FY1998 USDA Budget and Appropriations: Domestic Food Programs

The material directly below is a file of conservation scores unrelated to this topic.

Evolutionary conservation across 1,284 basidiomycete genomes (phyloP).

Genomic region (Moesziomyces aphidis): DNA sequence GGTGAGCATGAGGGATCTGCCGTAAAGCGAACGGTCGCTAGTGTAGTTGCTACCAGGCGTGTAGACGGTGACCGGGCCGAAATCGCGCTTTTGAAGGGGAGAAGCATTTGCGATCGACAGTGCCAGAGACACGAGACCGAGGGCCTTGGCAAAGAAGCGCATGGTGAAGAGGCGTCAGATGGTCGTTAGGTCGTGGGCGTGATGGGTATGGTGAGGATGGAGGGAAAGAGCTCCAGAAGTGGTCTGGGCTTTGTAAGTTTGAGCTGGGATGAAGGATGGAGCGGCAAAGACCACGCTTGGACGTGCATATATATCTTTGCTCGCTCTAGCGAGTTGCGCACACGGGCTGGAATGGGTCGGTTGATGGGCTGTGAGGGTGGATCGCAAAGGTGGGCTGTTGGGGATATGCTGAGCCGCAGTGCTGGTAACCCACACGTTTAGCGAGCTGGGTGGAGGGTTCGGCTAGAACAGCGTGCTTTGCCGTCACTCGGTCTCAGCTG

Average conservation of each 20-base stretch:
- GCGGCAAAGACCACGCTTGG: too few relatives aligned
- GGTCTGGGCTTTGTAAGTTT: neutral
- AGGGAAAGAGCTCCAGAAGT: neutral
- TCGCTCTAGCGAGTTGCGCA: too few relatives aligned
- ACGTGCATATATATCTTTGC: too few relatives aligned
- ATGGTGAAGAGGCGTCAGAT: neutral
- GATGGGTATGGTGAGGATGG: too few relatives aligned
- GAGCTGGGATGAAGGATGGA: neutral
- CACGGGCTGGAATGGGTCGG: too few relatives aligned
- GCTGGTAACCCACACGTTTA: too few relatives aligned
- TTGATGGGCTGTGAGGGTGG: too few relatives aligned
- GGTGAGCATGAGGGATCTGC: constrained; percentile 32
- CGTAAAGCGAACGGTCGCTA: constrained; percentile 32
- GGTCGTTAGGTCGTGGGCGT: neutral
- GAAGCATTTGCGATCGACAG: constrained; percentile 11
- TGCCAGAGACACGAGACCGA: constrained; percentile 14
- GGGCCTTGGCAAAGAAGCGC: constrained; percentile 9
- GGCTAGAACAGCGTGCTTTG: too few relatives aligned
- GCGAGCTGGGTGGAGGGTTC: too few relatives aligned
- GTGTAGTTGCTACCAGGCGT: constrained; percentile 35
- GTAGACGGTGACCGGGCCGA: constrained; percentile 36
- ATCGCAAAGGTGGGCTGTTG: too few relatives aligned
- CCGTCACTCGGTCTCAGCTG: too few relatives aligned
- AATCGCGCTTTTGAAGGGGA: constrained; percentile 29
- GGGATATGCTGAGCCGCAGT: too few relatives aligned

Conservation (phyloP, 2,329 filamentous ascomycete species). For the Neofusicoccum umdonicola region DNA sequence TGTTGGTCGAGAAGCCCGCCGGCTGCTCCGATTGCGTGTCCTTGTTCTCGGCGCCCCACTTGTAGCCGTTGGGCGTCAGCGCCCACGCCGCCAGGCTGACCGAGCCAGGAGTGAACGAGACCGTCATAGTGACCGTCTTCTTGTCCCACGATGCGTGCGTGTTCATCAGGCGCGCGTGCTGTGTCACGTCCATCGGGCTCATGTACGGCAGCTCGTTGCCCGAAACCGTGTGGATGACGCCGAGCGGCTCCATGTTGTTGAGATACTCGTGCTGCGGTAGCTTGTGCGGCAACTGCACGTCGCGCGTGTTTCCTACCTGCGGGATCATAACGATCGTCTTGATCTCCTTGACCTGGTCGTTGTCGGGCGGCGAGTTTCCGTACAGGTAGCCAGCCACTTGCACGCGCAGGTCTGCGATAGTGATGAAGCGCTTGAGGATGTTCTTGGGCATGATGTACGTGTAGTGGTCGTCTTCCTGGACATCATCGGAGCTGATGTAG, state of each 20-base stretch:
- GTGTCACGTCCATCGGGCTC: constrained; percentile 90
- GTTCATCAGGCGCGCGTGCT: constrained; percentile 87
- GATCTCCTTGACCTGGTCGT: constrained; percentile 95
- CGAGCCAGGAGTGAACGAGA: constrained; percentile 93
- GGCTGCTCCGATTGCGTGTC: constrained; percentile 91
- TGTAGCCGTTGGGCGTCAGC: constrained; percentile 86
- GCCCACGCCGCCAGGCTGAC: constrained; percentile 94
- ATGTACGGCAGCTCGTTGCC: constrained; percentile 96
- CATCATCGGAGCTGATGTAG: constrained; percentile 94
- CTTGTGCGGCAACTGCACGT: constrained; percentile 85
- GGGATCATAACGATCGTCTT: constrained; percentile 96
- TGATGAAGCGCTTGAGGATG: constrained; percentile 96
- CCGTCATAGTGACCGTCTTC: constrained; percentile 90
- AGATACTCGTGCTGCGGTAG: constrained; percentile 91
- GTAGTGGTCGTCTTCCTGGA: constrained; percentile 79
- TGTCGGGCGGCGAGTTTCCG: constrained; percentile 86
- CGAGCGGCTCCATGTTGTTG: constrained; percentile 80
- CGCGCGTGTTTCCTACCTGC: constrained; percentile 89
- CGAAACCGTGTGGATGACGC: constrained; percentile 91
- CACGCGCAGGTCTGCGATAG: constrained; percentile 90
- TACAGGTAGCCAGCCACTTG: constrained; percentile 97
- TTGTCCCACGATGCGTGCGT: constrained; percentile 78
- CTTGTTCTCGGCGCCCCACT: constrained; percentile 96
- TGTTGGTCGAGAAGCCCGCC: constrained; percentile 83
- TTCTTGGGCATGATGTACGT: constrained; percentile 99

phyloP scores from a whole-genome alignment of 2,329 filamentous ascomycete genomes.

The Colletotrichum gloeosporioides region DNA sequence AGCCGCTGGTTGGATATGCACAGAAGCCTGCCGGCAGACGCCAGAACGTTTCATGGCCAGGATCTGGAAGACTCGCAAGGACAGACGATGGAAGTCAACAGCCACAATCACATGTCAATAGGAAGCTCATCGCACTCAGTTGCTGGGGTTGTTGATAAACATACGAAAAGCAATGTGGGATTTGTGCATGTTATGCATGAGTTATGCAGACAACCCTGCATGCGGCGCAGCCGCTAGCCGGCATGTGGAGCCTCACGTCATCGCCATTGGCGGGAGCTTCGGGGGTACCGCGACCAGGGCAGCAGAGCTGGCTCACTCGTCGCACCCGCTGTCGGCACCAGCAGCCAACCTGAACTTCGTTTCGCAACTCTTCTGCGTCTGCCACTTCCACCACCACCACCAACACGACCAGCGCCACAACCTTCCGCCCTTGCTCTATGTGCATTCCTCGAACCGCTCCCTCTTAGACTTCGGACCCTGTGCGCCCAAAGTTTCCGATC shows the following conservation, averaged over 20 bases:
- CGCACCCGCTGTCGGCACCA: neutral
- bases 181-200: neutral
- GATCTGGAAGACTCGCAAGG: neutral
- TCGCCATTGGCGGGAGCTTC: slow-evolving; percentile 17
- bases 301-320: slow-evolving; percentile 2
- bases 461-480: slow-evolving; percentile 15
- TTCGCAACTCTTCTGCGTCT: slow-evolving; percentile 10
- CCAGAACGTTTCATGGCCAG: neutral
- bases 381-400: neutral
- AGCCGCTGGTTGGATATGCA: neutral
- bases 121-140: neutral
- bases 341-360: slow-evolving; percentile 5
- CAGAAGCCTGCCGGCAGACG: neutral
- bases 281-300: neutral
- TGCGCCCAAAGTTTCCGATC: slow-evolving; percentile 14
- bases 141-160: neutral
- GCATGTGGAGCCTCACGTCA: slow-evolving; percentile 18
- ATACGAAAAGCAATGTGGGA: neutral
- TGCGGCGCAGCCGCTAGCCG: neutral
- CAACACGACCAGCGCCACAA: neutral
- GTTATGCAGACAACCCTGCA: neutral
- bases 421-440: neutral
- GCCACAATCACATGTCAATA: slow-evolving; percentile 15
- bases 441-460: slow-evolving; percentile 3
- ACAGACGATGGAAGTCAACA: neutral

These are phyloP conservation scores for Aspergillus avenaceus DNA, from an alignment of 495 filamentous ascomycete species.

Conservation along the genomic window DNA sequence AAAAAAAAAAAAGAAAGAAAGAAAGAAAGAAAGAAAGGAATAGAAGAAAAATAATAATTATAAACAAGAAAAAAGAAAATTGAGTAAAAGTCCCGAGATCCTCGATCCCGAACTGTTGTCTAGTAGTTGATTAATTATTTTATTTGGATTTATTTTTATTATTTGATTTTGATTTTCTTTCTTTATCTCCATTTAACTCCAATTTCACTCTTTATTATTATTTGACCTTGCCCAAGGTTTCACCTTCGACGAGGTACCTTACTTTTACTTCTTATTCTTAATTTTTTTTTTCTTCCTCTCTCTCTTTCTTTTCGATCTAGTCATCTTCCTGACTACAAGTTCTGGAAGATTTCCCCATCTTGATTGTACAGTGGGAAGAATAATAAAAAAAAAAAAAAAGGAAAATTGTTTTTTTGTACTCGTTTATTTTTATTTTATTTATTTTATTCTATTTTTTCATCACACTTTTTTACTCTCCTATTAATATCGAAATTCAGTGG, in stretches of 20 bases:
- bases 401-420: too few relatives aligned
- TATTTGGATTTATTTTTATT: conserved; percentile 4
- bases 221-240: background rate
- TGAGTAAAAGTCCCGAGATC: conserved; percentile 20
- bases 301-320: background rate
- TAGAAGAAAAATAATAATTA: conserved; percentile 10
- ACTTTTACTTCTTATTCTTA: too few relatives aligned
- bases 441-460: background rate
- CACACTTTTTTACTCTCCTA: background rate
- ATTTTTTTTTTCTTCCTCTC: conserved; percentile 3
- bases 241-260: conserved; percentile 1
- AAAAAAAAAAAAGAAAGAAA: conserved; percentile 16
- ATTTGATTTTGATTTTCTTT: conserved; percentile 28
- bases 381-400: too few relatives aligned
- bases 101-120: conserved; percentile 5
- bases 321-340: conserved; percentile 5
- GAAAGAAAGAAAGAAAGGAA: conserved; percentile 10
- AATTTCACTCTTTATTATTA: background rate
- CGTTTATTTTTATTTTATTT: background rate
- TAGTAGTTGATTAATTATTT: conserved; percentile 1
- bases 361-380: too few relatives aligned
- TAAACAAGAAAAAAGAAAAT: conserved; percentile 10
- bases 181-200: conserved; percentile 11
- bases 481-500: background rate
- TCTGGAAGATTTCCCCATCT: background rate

97-927 ENR Updated November 18, 1997 CRS Report for Congress Received through the CRS Web FY1998 USDA Budget and Appropriations: Domestic Food Programs Jean Yavis Jones Specialist, Food and Agriculture Policy Environment and Natural Resources Policy Division Summary The conference agreement on FY1998 agriculture appropriations (H.R. 2160) provides a total of $37.2 billion in budget authority for domestic food assistance programs. These include the food stamp program, child nutrition programs, the special nutrition program for women, infants and children (WIC) and commodity donation programs. Conference agreement funding for these programs is $2.6 billion less than the total budget authority requested by the Administration. The major areas of disagreement were how much to increase funding for the WIC program, and how much to set aside as reserve funds for food stamps and WIC. Total budget authority recommended by the Administration and the Congress for FY1998 is less than was provided for FY1997 ($40.5 billion). In part this is because of better economic conditions, but more significantly, it is because FY1998 is the first full year reflecting the impact of the food program eligibility and benefit restrictions enacted under the 1996 welfare law.1 The House approved the appropriations conference agreement on October 6. The Senate approved it on October 29, and it was submitted to the President on November 6. As of this report's date, it had not been signed, but there is every expectation that it will be. Overview No major program changes were assumed by the amounts proposed in the House and Senate-passed FY1998 agricultural appropriations bills, the conference agreement, or the Administration FY1998 budget. The House-passed bill (H.R. 2160) recommended total budget authority of $37.2 billion for domestic food programs, approximately the same amount that was agreed to in the conference report. This is $3.3 billion less than 1 P.L.104-193 made major revisions to eligibility and benefits under the food stamp, child and adult care food and summer food service programs. For the food stamp program alone, spending was estimated to fall by a net total of $23.3 billion through FY2002. The 1997 balanced budget Act (P.L.105-33) moderated some of the food stamp provisions in the 1996 law, at a CBO projected additional program cost of $217 million in FY1998. This increase is not explicitly included in the FY1998 appropriation.. Congressional Research Service ˜ The Library of Congress CRS-2 FY1997 spending ($40.5 billion) for these programs and $2.6 billion less than the Administration budget request ($39.8 billion). The main funding difference between the two chambers’ bills and the Administration was contingency reserve funds proposed for food stamps and for WIC. The Senate bill came closer than the House to the Administration proposed food stamp reserve of $2.5 billion by providing $1 billion for this purpose, but, like the House, rejected the $100 million reserve for WIC. The conference agreement accepted the House bill reserve of $100 million for food stamps, but no reserve for WIC. Another difference is displayed by the conference agreement to a House bill provision prohibiting any funds appropriated for food stamps, child nutrition programs, and WIC from being used for studies and evaluations. Instead, the conferees agreed to increase funding for the Economic Research Service by $18.5 million (to $71.6 million in FY1998) to conduct such studies and evaluations. Neither the Administration nor the Senate bill contained this proposal. USDA Food Assistance Programs - Budget Proposal and Appropriations (Budget authority - in millions) Program FY1997 Estimatea/ FY1998 Admin. House FY1998 Appropriation Senate Conference Food Stamps: Total* b/ Food Stamp Program Reserve Puerto Rico c/ EFAP $27,598.0 26,244.0 100.0 1,174.0 80.0 $27,551.5 23,747.5 2,500.0 1,204.0 100.0 $25,140.5 23,736.5 100.0 1,204.0 100.0 $26,051.5 23,747.5 1,000.0 1,204.0 100.0 $25,140.5 23,736.5 100.0 1,204.0 100.0 Child Nutrition -Total* School Lunch School Breakfast Child/Adult Care Summer Food Special Milk d/Commodity/Comput. State Admin. e/ School Meals Init. Coord. Review Nutrition educ./train. Nutrition studies KY./IO.Demonstration 8,653.3 5,236.4 1,190.0 1,525.7 254.9 19.4 304.1 104.1 6.3 4.0 3.8 1.0 3.7 7,782.8 4,327.8 1,265.5 1,411.6 277.3 19.7 337.2 112.8 10.0 4.1 10.0 3.0 3.7 7,767.0 4,327.8 1,265.5 1,411.6 277.3 19.7 337.2 112.8 5.9 4.1 5.0 7,767.8 4,327.8 1,265.5 1,411.6 277.3 19.7 337.2 112.8 8.0 4.1 3.8 0 7,769.1 4,327.8 1,265.5 1,411.6 277.3 19.7 337.2 112.8 10.0 4.1 0 3.0 0 WIC 3,805.8 g/ 4,108.0 3,924.0 3,927.6 3,924.0 166.0 76.0 90.0 131.0 86.0 45.0 141.0 148.6 141.0 CSFP i/ EFAP/ Soup kitchens i/ 96.0 45.0 103.6 45.0 96.0 45.0 Food Donations Total: Elderly Commodities Needy Family Program 141.3 140.0 1.3 141.2 140.0 1.2 146.2 145.0 1.2 141.2 140.0 1.2 141.2 140.0 1.2 Food Program Admin . j/ 106.1 105. 5 104.1 107.7 107.6 $40,470.5 $39,820.0 $37,222.8 $38,145.7 $37,222.1 CAP h/ TOTAL TOTAL* f/ f/ 0 Sources: USDA, FY1998 Budget Explanatory Notes and House and Senate Appropriations Committee reports on H.R. 2160 and S. 1033, Agriculture, Rural Development, and Related Agency Appropriations (House Report 105-178, Senate Report 105-51, and House Report 105-252). Budget authority is NOT the same as obligations or program levels. See footnotes on next page. CRS-3 a/ FY1997 subtotals reflect the actual amounts appropriated, with adjustments as relevant to reflect supplemental appropriations. Individual program amounts are, for the most part, estimates of how much of the appropriated amount is expected to be spent for each activity. Final amounts by individual program are not yet available b/ Includes appropriations to pay for state administrative costs (just over $2 billion in FY1997) and for the food distribution program on Indian Reservations (FDPIR), which operates as an alternative to food stamps for Indians living on or near Indian reservations (an estimated $65 million in FY1997). Does not include funding for Pacific Island Assistance which is shown under Food donations - needy family program. c/ The 1996 welfare reform law mandated that $100 million of food stamp appropriations be used annually to buy commodities for emergency feeding organizations participating in the emergency food assistance program (EFAP) which also receives funds under appropriations for the Commodity Assistance Program (see below). FY1997 supplemental appropriations law lowered the original $100 million of food stamp funds to be used for EFAP in FY1997 to $80 million. d/ These amounts include funding for computer support ($6.96 million in FY1997). They do NOT include some $400 million worth of commodities donated at no cost to the child nutrition account to meet the commodity entitlement for child nutrition program lunches, nor the value of bonus commodities donated in order to prevent waste or spoilage of government acquired commodities. e/ The Administration proposed renaming this Team Nutrition for FY1998. Funding covers food service training grants to states, technical assistance materials, the Food Service Management Institute cooperative agreement, print and electronic resources systems, and other activities. f/ The House-passed bill did not provide funding for nutrition studies, and recommended consolidating all funding for child nutrition and WIC studies and evaluations under the Economic Research Service, which was adopted by Conferees. g/ The Administration request includes a $100 million reserve fund for WIC. This was not agreed to by the Congress. h/ Commodity Assistance Program - a grouping of programs combined for appropriations purposes: the commodity supplemental food program (CSFP), and the emergency food assistance (and soup kitchen-food bank) program (EFAP). The Administration proposed to include the elderly nutrition program and Pacific Island program in this grouping for FY1998. The Congress did not approve this. The Administration also proposed discontinuing discretionary CAP funding to buy commodities for the EFAP, which the Congress did approve. i/ FY 1998 amounts for individual programs are estimates. They assume that the Administration will limit its funding of grants to States for the costs of distributing EFAP commodities to $45 million, as they requested, and will provide the remainder for the CSFP. The $100 million from food stamp appropriations to buy commodities for EFAP is not reflected in the EFAP amount (see food stamps). When provided it would bring total financial support for EFAP to $145 million, assuming the Administration requests $45 million from CAP funds for grants to states. j/ $2.2 million of FY1997 federal program administration funding was for the center for Nutrition Policy and Promotion. The Administration requested $2.5 million for a separately funded Center for FY1998. The Congress did not agree to a separate appropriation for the Center, but funded it out of Program Administration funds. * Amounts may not total exactly due to rounding. Food Stamps The conference agreement provides a total of $25.1 billion in budget authority for food stamps and related programs. Most of this funding, $23.7 billion, is for the food stamp program and its alternative, the food distribution program on Indian Reservations (FDPIR). The remainder provides $1.2 billion for Nutrition Assistance for Puerto Rico, $100 million in food stamp contingency reserve funds, and $100 million to buy commodities for the emergency food assistance program (EFAP), which also receives funds under the Commodity Assistance Program (CAP). Total funding under the conference agreement is the same amount proposed by the House-passed bill, $2.4 billion less than the Administration request of $27.55 billion, and about $911 million less than the $26.05 billion proposed in the Senatepassed bill. The major difference is in the amount of funding for a food stamp reserve fund. The conference agreement provides $100 million in reserve funding, as proposed by the House. This is the same amount that was provided for FY1997, $2.4 billion less than the Administration request, and $900 million less than the Senate proposal. Finally, the conferees accepted the House provision prohibiting food stamp funds from being used for studies and evaluations, and increased appropriations for the ERS to conduct this work. The balanced budget measure signed by the President on August 5, 1997 (P.L.105-33) contains changes to the food stamp program that are projected to increase program costs by an additional $1.5 billion over the next 5 years. These provisions are intended to moderate some of the $23.3 billion in projected net reductions (through FY2002) in food stamp CRS-4 spending enacted under last year’s welfare reform law, and relate primarily to work requirements for able-bodied, non-elderly adults without dependents. CBO estimates that the new law will increase food stamp spending by a total of $217 million in FY1998, which could mean higher program costs than can be covered by the FY1998 appropriations conference agreement. The possibility of greater than anticipated program participation declines this year, however, suggests the likelihood that FY1998 baseline spending estimates may be overstated. If so, this probably would allow enough cushion for conference agreement funding, which is based on these estimates, to cover the additional costs.2 WIC and Child Nutrition Neither the Administration budget nor congressional appropriations proposed major program changes to WIC and child nutrition programs. The conference agreement increases FY1998 WIC budget authority by approximately $118 million above FY1997 appropriations, or by about 3% to $3.92 billion. Appropriators expect this level to maintain FY1998 program participation at the FY1997 monthly average level of 7.4 million participants, rather than to increase it, as was recommended by the Administration request ($4.11 billion). The total for other child nutrition programs under the conference agreement ($7.77 billion) is $886 million, or about 10% less than the FY1997 appropriation for these programs. None of the funding appropriated for WIC and child nutrition programs is to be used for studies and evaluations, as formerly has been the case. Instead, the conferees proposed that such studies be conducted by the Economic Research Service (ERS) of USDA, and included additional funding to that agency for this purpose. Substantially less child nutrition program account funding was proposed by the Administration and the Congress for FY1998 than that appropriated for FY1997. This is largely because 1996 welfare law cutbacks in subsidies for several programs (notably, the child and adult care food and summer food service programs) reduced these programs projected costs. During Senate floor debate over FY1998 appropriations, an amendment proposing to restore funding eliminated last year for school breakfast start-up grants was defeated.3 An amendment offered during House floor debate to increase WIC funding by $24 million by reducing appropriations for crop insurance commissions also was unsuccessful. WIC. The WIC program provides monthly food packages to low-income mothers and children at nutritional risk. Conferees adopted the House-proposed appropriation of $3.924 billion for the WIC program for FY1998. They also agreed to the House provision prohibiting any WIC program funding from being used for studies and evaluations. The agreement permits up to $12 million of the appropriation to be used to carry out the WIC Farmers Market Nutrition Program. The Conference agreement level for FY1998 represents an 2 Meanwhile, an agricultural research bill (S.1150) approved by the Senate proposes to lower federal expenditures for the food stamp program by reducing administrative payments to states in order to help pay for agricultural research and child nutrition initiatives. The House-passed research bill (H.R.2543) does not contain this provision. Similar proposals to limit food stamp administrative funding to pay for other activities (e.g., crop insurance commissions) discussed in the House were deferred after CBO ruled this would constitute an “unfunded mandate." A Senate adoption bill (S.1195) contains a similar proposal to limit this funding to pay for its costs. 3 Restoration of this funding ($5 million annually) and reimbursement of one additional meal or snack in summer food service and child and adult care food programs is in the agricultural research bill (S.1150) passed by the Senate. CRS-5 increase of just over $118 million above FY1997 WIC funding. This is $84 million less than the Administration request for program funding and $184 million less if one counts the Administration proposal for a $100 million reserve fund. For FY1998, the Administration proposed to “fully” fund WIC at a level of just over $4.1 billion (including a $100 million reserve fund). This would have increased FY1998 funding for the program by about $302 million, or 8%, above FY1997 appropriations. The Administration projected that this would provide service to the 7.45 million women, infants, and children it calculates are eligible and likely to participate if the program is fully funded. The request included a $100 million contingency reserve fund, in case unexpected costs or overly optimistic economic assumptions require more funding than originally anticipated, as happened in FY1997.4 Neither the House nor Senate appropriations measures approved this reserve fund, and the conference agreement level is expected to maintain FY1998 program participation at the FY1997 monthly average level of 7.4 million participants. Child Nutrition Programs. Child nutrition programs provide federal assistance in the form of cash and commodities for meal service programs for children (e.g., in schools and child care facilities) and support related nutrition activities. (e.g., administrative funding, nutrition education, etc.). The FY1998 appropriations conference agreement split the difference in the total amounts recommended by House and Senate bills for child nutrition programs (i.e. school lunch, school breakfast, child and adult care food, summer food, etc.). It provides a total of $7.768 billion instead of the $7.767 billion proposed by the House and $7.769 proposed by the Senate. The conference agreement total is $885 million less than FY1997 budget authority because of the lower costs projected for several of these programs as a result of the 1996 welfare reform law changes projected carryover funds from FY1997. The $3 million provided by the Senate bill for nutrition studies and surveys was dropped in the conference agreement, and the $5 million provided by the House bill for nutrition education and training (NET) was lowered to $3.75 million, the same as last year’s level. The House bill had provided $5 million for NET grants, $1.25 million more than FY1997, and $5 million less than the Administration request. The school meals initiative (renamed Team Nutrition in the Administration request) was funded at $5.9 million by the House bill and at $10 million by the Senate bill; the conferees agreed to provide $8 million. Both House- and Senate-passed bills funded the Center for Nutrition Policy Promotion at $2.2 million (the FY1997 level) instead of the $2.5 million requested by the Administration, and both provided this funding under food program administration, instead of the separate appropriations account requested by the Administration. Commodity Donation Programs Commodity donation programs provide USDA commodities and cash in lieu of commodities to: feeding programs operated by schools and child care facilities; emergency feeding organizations (like soup kitchens and food banks); Indian tribal organizations; senior citizens centers; commodity supplemental food programs; disaster relief agencies, and charitable institutions. Most USDA commodities are distributed to school feeding programs and are funded through the child nutrition program account. The remainder are funded under separate appropriations. 4 The Administration requested a FY1997 supplemental appropriation for WIC because of an unexpected shortage of funding due to higher than expected participation and food cost increases during FY1997. An increase of $76 million was approved in the FY1997 supplemental appropriations act (P.L. 105-18). CRS-6 The emergency food assistance program (EFAP) provides USDA commodities and cash grants to states for food distribution to needy populations. It is financed from food stamp appropriations ($100 million annually) and from appropriations for the “Commodity Assistance Program” (CAP). The CAP is a grouping of commodity donation programs combined for appropriations purposes. For FY1998, the Administration proposed eliminating the portion of CAP spending used to buy commodities for the EFAP ($45 million in FY1997). House and Senate appropriations bills adopted this proposal. For FY1998 this means that EFAP would receive a total of $145 million: $100 million of food stamp funds to buy commodities, and $45 million of CAP funds for state administrative grants. This total represents a $35 million decline in support from FY1997 when EFAP received $170 million: $80 million of food stamp funding to buy commodities (cut from $100 million by FY1997 supplemental appropriations, P.L.105-18 5), and $90 million of CAP funding to provide grants to states for administrative costs ($45 million) and to buy commodities ($45 million). The commodity supplemental food program (CSFP) provides federal cash and administrative funding to states for distributing monthly food packages to low-income, at risk mothers, young children, and elderly persons. This program receives its entire appropriation under the CAP appropriation. The Administration FY1998 budget requested $86 million for the CSFP budget authority. This is $10 million more than FY1997 budget authority, but $6 million less than was available to the program last year because of some $16 million in unobligated balances available to it at the start of FY1997. The conference agreement adopted the House figure of $96 million, rather than the Senate proposal of $103.6 million. This is $10 million more than the Administration budget proposal; $20 million more than the FY1997 appropriation, and about $4 million more than was available to the CSFP last year. The Congress rejected the Administration proposal to merge funding for the elderly nutrition and Pacific Island (or needy family) programs with funding for the EFAP and CSFP under a broadened CAP. Instead, both chambers maintained the separate “Food Donations” program category, that now includes only the elderly nutrition program and the needy family program for the Pacific Islands6. Budget authority for these programs proposed by the Administration was $141.2 million ($140 million for elderly feeding and $1.2 million for the Pacific Islands). This was slightly less than FY1997 spending authority ($141.3 million). The House-passed appropriation provided slightly more - $146.2 million ($145 million of which was for elderly nutrition). The Senate-passed bill agreed to the lower Administration request, as did the conferees. For more information, see CRS Report 96-299ENR, FY1997 USDA Budget: Food and Nutrition Programs; CRS Report 97-566ENR, The Emergency Food Assistance Program: Issues in the 105th Congress; CRS Issue Brief 97050, Agricultural Issues in the 105th Congress; CRS Report 95366EPW, Food Stamp Reform: The Continuing Debate; and CRS Report 97-108EPW, Child Nutrition Issues in the 105th Congress. 5 P.L.105-18, the emergency supplemental appropriation act designed primarily to provide flood relief reduced the $100 million food stamp appropriation for EFAP by $20 millions to help offset the cost of this legislation.. 6 The Food Distribution Program on Indian Reservations (FDPIR) formerly was included in this appropriation category, but was removed after the law was changed to specify that it be funded from food stamp appropriations.